Cruelty to Animals

Arizona law prohibits cruelty towards animals.  However, the ways in which Animal Cruelty can be prosecuted are varied and you can quickly find yourself on the wrong side of an arrest for what you thought was perfectly valid behavior. A person can commit the offense of cruelty to animals in many ways. However, the law explicitly includes if a person “Intentionally, knowingly or recklessly leaves an animal unattended and confined in a motor vehicle and physical injury to or death of the animal is likely to result.” This means that no actual ham need occur to the animal for you to be charged with this crime. It only need be likely that injury or death may occur to the animal. This also means that you can be charged with animal cruelty for accidently leaving you animal in unattended in your vehicle if physical injury or death is likely to occur as a result.

The law allows animal control or other safety officers to use force to rescue an animal from a confined vehicle if the officer decides that the animal is in danger of physical injury or death.

Unattended Confined Animal in a Motor Vehicle

Arizona is especially known for its extreme heat. Serious injury or death can occur if an animal is left in a vehicle alone. Most people are surprised to hear that an animal does not need to be physically injured for criminal charges to arise. Leaving an animal in a confined vehicle, unattended, can lead to charges of Cruelty to Animals.

Ways to commit Animal Cruelty in Arizona

Pursuant to Arizona Revised Statutes § 13-2910, there are 16 ways to commit Animal Cruelty:

  • Intentionally, knowingly, or recklessly subjecting an animal under your custody or control to cruel neglect or abandonment. This is a Class 1 Misdemeanor
  • Intentionally, knowingly, or recklessly failing to provide medical attention necessary to prevent protracted suffering to any animal under your custody or control. This is a Class 1 Misdemeanor.
  • Intentionally, knowingly, or recklessly inflicting unnecessary physical injury to any animal. This is a Class 1 Misdemeanor.
  • Recklessly subjecting any animal to cruel mistreatment. This is a Class 1 Misdemeanor.
  • Intentionally, knowingly, or recklessly killing any animal under the custody or control of another person without legal privilege to do so or the consent of the owner. This is a Class 1 Misdemeanor.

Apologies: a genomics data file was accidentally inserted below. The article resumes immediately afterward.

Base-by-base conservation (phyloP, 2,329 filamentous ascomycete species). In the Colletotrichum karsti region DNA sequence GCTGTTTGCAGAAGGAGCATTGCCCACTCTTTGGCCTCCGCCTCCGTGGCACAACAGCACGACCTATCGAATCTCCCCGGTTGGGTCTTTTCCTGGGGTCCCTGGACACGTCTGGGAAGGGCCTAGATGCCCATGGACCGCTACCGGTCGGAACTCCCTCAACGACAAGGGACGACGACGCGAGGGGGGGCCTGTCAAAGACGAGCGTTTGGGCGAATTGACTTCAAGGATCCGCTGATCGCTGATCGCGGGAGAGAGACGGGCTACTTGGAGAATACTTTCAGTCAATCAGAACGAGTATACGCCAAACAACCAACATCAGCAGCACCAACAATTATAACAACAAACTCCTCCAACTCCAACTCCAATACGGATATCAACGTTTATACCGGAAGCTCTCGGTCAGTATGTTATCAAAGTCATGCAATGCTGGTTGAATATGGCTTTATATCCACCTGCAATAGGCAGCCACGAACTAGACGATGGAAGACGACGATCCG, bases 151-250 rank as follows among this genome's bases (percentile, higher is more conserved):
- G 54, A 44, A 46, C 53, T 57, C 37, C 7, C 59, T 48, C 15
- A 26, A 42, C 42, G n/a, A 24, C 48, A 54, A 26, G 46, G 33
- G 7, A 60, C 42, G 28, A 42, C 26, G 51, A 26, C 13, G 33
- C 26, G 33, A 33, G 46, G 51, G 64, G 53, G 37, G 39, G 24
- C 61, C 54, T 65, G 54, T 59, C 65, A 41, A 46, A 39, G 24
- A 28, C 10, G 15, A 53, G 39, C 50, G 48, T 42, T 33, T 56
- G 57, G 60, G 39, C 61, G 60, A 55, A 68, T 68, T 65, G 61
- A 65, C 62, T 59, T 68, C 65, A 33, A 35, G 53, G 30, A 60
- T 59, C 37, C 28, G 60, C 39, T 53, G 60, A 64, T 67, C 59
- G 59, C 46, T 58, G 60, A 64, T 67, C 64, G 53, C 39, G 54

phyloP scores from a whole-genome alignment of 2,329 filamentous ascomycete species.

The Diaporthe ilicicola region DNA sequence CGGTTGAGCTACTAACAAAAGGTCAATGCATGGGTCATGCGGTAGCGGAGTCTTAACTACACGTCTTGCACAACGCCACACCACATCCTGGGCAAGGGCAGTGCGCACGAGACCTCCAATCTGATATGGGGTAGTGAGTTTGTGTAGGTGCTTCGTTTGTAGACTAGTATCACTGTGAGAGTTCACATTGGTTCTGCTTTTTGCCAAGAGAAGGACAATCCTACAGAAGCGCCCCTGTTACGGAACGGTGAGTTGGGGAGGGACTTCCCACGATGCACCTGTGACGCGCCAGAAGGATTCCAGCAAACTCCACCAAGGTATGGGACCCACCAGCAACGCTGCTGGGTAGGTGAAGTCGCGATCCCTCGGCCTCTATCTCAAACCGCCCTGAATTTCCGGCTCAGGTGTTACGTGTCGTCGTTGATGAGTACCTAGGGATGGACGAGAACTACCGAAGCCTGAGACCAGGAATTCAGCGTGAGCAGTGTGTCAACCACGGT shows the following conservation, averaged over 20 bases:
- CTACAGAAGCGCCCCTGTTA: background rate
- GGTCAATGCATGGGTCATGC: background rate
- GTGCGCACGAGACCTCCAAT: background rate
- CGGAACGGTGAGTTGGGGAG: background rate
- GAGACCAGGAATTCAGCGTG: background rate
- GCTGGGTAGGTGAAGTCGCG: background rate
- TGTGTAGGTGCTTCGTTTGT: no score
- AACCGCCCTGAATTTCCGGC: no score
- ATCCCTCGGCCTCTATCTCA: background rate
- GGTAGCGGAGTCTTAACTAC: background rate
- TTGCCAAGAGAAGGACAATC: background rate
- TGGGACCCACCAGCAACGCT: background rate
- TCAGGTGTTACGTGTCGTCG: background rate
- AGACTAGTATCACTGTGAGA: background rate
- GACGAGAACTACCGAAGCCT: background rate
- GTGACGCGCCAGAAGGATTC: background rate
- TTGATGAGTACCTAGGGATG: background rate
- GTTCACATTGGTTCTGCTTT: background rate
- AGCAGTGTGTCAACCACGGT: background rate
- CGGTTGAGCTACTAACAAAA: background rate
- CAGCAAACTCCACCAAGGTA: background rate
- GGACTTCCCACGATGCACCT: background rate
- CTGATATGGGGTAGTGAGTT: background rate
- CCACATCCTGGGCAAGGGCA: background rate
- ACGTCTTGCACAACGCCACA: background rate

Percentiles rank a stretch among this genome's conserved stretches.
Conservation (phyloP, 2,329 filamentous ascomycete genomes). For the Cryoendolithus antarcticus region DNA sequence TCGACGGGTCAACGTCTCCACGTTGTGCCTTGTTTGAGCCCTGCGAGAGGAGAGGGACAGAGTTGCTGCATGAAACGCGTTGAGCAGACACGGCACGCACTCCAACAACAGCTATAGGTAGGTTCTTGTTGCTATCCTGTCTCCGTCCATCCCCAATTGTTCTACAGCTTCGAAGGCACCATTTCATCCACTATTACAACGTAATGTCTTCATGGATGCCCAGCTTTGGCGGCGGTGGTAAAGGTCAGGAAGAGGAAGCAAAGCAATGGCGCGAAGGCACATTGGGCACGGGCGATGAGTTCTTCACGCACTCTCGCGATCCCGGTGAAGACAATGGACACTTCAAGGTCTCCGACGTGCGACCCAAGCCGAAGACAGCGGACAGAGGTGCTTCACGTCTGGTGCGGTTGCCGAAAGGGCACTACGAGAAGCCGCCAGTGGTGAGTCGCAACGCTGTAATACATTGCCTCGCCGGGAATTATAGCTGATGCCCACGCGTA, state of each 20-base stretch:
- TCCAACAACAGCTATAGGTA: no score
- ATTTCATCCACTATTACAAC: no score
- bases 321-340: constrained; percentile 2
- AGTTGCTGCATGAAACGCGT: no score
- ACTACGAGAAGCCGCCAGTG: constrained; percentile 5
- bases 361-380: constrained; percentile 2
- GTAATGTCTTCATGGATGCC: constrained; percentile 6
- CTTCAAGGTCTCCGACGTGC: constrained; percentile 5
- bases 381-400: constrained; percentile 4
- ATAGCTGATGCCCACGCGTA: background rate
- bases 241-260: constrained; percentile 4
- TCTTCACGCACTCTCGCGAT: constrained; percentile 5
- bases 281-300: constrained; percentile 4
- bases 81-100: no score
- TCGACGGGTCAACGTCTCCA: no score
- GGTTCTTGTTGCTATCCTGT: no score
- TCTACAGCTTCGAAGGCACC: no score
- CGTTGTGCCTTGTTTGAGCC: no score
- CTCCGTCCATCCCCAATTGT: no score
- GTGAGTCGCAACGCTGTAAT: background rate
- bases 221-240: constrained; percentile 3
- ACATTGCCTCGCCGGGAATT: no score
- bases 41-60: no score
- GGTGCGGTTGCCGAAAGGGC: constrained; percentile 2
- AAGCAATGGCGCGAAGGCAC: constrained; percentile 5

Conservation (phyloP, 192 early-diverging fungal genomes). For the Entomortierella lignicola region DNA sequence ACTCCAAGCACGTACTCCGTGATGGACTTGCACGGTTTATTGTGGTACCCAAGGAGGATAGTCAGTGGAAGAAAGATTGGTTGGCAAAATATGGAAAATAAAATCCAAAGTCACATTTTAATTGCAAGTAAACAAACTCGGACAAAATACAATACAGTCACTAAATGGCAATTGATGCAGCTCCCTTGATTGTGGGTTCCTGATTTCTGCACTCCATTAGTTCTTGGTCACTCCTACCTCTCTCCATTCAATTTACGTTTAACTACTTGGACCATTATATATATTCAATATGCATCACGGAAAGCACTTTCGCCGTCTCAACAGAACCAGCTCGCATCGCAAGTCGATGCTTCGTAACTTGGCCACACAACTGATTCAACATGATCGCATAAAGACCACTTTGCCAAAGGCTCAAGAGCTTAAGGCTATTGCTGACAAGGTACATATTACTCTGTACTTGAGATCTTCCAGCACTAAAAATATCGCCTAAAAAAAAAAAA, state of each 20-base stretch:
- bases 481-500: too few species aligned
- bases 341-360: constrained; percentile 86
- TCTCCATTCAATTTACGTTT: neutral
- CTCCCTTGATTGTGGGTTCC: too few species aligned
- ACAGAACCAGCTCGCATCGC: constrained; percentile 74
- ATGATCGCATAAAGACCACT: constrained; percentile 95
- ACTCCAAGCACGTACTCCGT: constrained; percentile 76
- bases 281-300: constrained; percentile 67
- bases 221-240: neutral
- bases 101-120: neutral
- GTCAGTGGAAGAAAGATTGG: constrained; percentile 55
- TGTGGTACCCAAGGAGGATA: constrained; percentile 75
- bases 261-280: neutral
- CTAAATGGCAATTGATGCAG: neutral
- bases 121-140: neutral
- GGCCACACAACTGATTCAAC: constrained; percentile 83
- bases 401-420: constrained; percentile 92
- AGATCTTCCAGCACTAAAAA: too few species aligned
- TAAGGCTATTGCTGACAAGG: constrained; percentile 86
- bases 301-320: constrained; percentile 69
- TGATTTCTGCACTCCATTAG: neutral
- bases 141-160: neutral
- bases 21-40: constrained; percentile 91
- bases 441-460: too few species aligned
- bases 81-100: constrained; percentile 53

• Recklessly interfering with, killing, or harming a working or service animal without legal privilege or consent of the owner. This is a Class 1 Misdemeanor.
  • Intentionally, knowingly, or recklessly leaving an animal unattended and confined in a motor vehicle and physical injury to or death of the animal is likely to result. This is a Class 1 Misdemeanor.
  • Intentionally or knowingly subjecting any animal under your custody or control to cruel neglect or abandonment that results in serious physical injury to the animal. This is a Class 6 Felony.
  • Intentionally or knowingly subjecting any animal to cruel mistreatment. This is a Class 6 Felony.
  • Intentionally or knowingly interfering with, killing, or harming a working or service animal without legal privilege or consent of the owner. This is a Class 6 Felony.
  • Intentionally or knowingly allowing any dog under your custody or control to interfere with, kill, or cause physical injury to a service animal. This is a Class 6 Felony.
  • Recklessly allowing any dog under your custody or control to interfere with, kill, or cause physical injury to a service animal. This is a Class 1 Misdemeanor.
  • Intentionally or knowingly obtaining or exerting unauthorized control over a service animal with the intent to deprive the animal’s handler of the animal. This is a Class 6 Felony.
  • Intentionally or knowingly subjecting a domestic animal to cruel mistreatment. This is a Class 5 Felony.
  • Intentionally or knowingly killing a domestic animal without legal privilege or consent of the owner to do so. This is a Class 5 Felony.
  • Intentionally or knowingly harassing a working animal that is in a law enforcement vehicle without legal privilege or consent of the owner. This is a Class 1 Misdemeanor.

Many of these varieties of Animal Cruelty can be committed simply by acting recklessly, or by doing something as simple as leaving your dog in your car.

Punishments for Animal Cruelty

A Class 1 Misdemeanor carries a maximum punishment of 6 months in jail, up to $2,500 fine plus surcharges, and up to 3 years of probation.

A Class 6 Felony carries a prison sentence of 4 months to 2 years, up to 3 years of probation, a maximum fine of $150,000, and will lead to a loss of civil rights including your right to bear arms.  Prior felony convictions will lead to harsher penalties.

A Class 5 Felony carries a prison sentence of 6 months to 2.5 years, up to 3 years of probation, a maximum fine of $150,000, and will lead to a loss of civil rights including your right to bear arms.  Prior felony convictions will lead to harsher penalties.

Any criminal convictions can lead to additional non-criminal penalties and consequences, such as difficulty obtaining employment, housing, loans, and licensure.

What to do if you are charged with cruelty to animals

If you find yourself charged with cruelty to animals, you could face substantial penalties and have a criminal record stain your reputation. If you are facing animal cruelty charges, it is important to retain professional and experienced defense counsel as soon as possible. Contact AZ Defenders at 480-456-6400 or online right away to schedule a free consultation and discuss your options and defense.

 

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